I came up with goofy lyrics that made me laugh. In the end, I settled up thinking about my aphorisms. ‘Never pass up a good spring, I always say. I also always say, never pass up a good shitter. Even if you got water, drink up from the earth; even if you don’t have to shit, just try and grunt one out, just sit on the throne for 5 minutes.’ Time just splintered away as we galloped down trail.
I said goodbye to Handy where he had stashed his bike. We had a beer each and parted ways. Handy sped off cranking the pedals on his bike. I took a less snowier alternate into Stanley. I knew I needed rest and time for the knee and hip. I needed to play it safe, to be a little conservative with my overworked body. I couldn’t risk the whole hike for a prideful decision. Besides, I had hiked the first half of the ICT in ‘15. I had seen that section before and I was stoked to see other parts of the Sawtooths. Content with my decision, I walked on alone. I was very grateful for my time with Handy, a dear friend. The pain in the knee and spending time with a friend reminded me of what I am good at, of what I can excel at, and, most importantly, that I can deal with physical pain. I am good at it. I can endure it. I just had not been familiar with a profound heartbreak like I had just experienced.
Stanley, Stanley sucked me in. I walked in in time for breakfast. I was pleased with myself for getting this far. Shit, I didn’t think I was moving past Highway 20 when my knee got so bad. But, here I was looking for food, scanning the town for my needs, and looking forward to resting and recuperating the flared knee. After breakfast, I found my hotel. The room wasn’t ready, so I went seeking lunch, but not before asking about my package. The box wasn’t there. Another mishap, and I gulped in frustration. I didn’t let this get me down, and immediately went into planning a course of action. I called my buddy from home who had checked my PO Box and recovered my Stanley resupply box. Most importantly, in that box were the Frank Church Wilderness maps. I conversed with my buddy about what to do. I couldn’t wait out the whole weekend as I had limited time to be on the ICT to begin with. Automatically, staying in Stanley for the three rest days would put me two days behind schedule and I would be late to return to work. I went all in. This is a crucial moment. I pushed my chips all in and forked over a pretty expensive overnight shipment of the box. We reasoned out I would spend that much on groceries in Stanley for the long haul ahead of me and, since I couldn’t find maps in Stanley, shipping the box overnight made sense. I needed to have those maps. The maps were a safety measure, a back up in case my electronics failed, provided escape options in case of wildfire or flooded trail, and gave me a sense of security. The maps were critical for going into the massive wilderness complex with no cell reception for 17 days.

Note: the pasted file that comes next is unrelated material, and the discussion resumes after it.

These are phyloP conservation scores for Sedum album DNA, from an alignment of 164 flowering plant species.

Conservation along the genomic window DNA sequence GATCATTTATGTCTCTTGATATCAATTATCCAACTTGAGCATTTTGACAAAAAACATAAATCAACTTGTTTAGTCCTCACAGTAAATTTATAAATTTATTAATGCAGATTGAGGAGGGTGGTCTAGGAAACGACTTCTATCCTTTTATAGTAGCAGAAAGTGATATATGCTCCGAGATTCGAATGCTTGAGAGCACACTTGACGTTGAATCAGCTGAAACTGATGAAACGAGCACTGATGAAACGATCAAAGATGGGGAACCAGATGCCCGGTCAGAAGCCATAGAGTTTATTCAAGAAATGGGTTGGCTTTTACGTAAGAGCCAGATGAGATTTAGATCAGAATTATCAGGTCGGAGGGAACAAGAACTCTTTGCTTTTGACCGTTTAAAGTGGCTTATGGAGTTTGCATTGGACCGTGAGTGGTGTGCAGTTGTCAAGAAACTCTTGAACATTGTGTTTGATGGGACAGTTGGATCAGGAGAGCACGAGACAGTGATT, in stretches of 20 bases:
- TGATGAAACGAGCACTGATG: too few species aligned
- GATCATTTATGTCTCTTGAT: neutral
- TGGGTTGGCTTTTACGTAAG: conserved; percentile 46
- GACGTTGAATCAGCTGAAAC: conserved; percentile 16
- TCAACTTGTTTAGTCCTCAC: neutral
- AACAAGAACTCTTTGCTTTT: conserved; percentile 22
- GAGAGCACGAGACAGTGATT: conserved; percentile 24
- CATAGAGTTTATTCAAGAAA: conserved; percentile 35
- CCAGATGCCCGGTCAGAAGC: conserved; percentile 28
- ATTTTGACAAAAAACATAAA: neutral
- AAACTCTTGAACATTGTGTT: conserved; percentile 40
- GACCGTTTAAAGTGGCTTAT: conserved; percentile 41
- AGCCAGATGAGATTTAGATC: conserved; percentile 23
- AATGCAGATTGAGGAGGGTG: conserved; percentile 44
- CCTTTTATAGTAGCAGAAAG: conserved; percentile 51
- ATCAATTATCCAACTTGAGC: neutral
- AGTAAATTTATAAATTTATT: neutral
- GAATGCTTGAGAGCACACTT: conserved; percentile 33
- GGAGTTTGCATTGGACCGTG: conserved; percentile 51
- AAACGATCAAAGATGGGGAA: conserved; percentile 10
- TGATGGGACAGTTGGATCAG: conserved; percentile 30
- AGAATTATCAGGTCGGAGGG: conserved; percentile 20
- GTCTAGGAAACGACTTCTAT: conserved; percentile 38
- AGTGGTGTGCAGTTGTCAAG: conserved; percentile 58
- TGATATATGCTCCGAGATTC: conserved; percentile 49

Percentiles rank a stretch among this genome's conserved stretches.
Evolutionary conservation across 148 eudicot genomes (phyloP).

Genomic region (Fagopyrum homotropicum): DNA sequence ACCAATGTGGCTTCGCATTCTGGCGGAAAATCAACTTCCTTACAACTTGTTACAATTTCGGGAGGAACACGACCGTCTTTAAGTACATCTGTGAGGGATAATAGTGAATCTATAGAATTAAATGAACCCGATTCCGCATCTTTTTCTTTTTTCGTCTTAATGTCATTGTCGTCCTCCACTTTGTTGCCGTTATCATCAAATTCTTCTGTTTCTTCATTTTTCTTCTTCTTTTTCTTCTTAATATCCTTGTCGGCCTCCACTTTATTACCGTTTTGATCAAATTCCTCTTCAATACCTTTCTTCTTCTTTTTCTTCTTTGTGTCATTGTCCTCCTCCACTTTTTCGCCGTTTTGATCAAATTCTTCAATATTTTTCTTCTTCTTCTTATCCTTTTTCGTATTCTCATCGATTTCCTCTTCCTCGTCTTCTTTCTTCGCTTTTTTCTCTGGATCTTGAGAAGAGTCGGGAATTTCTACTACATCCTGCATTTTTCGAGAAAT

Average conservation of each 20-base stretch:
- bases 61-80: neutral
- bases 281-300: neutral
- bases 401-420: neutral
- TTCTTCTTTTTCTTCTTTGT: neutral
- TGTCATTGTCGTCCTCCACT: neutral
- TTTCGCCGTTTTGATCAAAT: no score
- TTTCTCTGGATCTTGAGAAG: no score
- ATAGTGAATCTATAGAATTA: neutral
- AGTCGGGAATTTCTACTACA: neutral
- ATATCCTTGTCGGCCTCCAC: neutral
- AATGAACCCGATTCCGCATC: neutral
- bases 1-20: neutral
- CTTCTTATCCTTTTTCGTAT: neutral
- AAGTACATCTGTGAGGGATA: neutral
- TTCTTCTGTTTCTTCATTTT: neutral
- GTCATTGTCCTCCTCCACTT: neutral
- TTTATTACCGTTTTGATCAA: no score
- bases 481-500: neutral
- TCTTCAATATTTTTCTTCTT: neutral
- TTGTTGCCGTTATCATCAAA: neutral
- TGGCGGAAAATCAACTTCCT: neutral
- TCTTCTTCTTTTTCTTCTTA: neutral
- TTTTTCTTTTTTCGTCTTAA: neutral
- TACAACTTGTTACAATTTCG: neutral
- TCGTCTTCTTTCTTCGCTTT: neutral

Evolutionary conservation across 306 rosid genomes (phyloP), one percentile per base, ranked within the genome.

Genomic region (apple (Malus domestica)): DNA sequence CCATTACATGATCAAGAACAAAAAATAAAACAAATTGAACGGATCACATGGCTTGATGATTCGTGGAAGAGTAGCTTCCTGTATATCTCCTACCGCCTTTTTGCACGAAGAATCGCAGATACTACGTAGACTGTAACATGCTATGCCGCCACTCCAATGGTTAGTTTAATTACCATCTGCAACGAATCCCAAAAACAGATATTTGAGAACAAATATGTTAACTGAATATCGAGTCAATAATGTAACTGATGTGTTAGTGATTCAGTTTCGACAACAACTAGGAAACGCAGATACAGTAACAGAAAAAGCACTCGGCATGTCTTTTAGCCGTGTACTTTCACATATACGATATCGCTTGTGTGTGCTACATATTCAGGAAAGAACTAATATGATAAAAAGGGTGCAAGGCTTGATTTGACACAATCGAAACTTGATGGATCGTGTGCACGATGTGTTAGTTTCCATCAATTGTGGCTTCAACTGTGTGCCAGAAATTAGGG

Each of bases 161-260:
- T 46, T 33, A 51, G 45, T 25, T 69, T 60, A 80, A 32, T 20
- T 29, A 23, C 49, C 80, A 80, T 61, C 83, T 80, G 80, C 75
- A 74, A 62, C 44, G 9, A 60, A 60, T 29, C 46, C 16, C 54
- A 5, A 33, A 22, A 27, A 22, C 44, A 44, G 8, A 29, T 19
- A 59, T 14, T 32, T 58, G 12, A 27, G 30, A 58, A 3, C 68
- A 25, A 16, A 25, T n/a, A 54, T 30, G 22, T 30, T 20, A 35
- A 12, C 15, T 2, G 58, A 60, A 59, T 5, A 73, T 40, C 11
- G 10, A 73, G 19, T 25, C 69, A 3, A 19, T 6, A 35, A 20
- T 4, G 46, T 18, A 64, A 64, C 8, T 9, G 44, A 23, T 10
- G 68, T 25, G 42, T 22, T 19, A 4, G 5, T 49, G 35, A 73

I sat at the bar the next day around lunch time waiting for the box. I got a notification that it had been delivered. I retrieved it and sorted my food and maps. I went back to the bar, maps in hand. I unfolded the maps and dove into the maps and the endless land of the Frank. I followed the thick blue wavy lines, the branches of the mighty Salmon interlinked deep, deep canyons. I fell in love all over again with the process of exploration. Map reading and dreaming is, to me, one of the first steps of fulfilling a walking curiosity. At this point, I recognized the journey I was on. I had fully committed, all the way in. A beautiful woman sat down next to me at the bar. She struck up a pleasant conversation. I was nervous, as I hadn't spoken to a woman in a long time. I had been so isolated in recent months, so damaged, the mere thought of conversing with a woman scared the shit out of me. I couldn't fathom communicating with my trauma so on the surface of my heart. I ordered another beer, drinking this one even faster than the one before. We began asking questions of each other. She was a yoga instructor, a breath coach, and a well traveled and sophisticated woman, a fellow traveler. She was curious about me and I could hardly believe it. I hadn't been asked a question about 'me' in so long. I excitedly spoke of the hike, energy oozing from my gesticulations and mannerisms. I had engaged after my nerves creased and folded to a place I could not remember. My emotions began to swirl with each swill.
[She taught me to breathe again. I cannot make the same mistake again. My heart was broken.]
[Forget the past. I fell into a marriage I shouldn't have been in. I chose the adventure of the notion of love rather than love itself.]
You know how to breathe
[I chose emotional excitement over the purpose of love.]
I must breathe
[She showed me the depth of breath, the practice.]
[Yes, this is not the first time my heart has been broken. I just thought there was nothing left.]
[And, then I found her, found the one I would spend the rest of my life with. I’m still severed; she quit us.]
The afternoon progressed in a sloshing and clinking manner. My head twirled. I felt my cheeks redden, my spirit swelled in feeling a sense of freedom of adventure. I breathed and laughed from the belly deep within. That night, we danced to a rock cover band. About all I can recall was the carousel of dancing that ensued, the swaying with the music, the Steely Dan cover. Then, I woke up alone, an empty beer can had toppled over in my armpit area, my chest hair matted. Infomercials rang out from the television. Was it all just a dream. I sought darkness and smushed a pillow over my head. I tried to forget that place where my nerves had slunk to. I thought how can I manage so well in the wilds, yet be so goofy in the world. I wanted my mask back on and I needed to rove again. Nevertheless, I fought the hangover and tried to focus on breathing. I zeroed in on my instincts. My mind cleared as I tried to swallow away the pain, a low lilt rang in my head, the cadence of a trilling whisper...
'Your everlasting summer and you can see it fading fast
So you grab a piece of something that you think is gonna last
Well, you wouldn't even know a diamond if you held it in your hand
The things you think are precious I can't understand'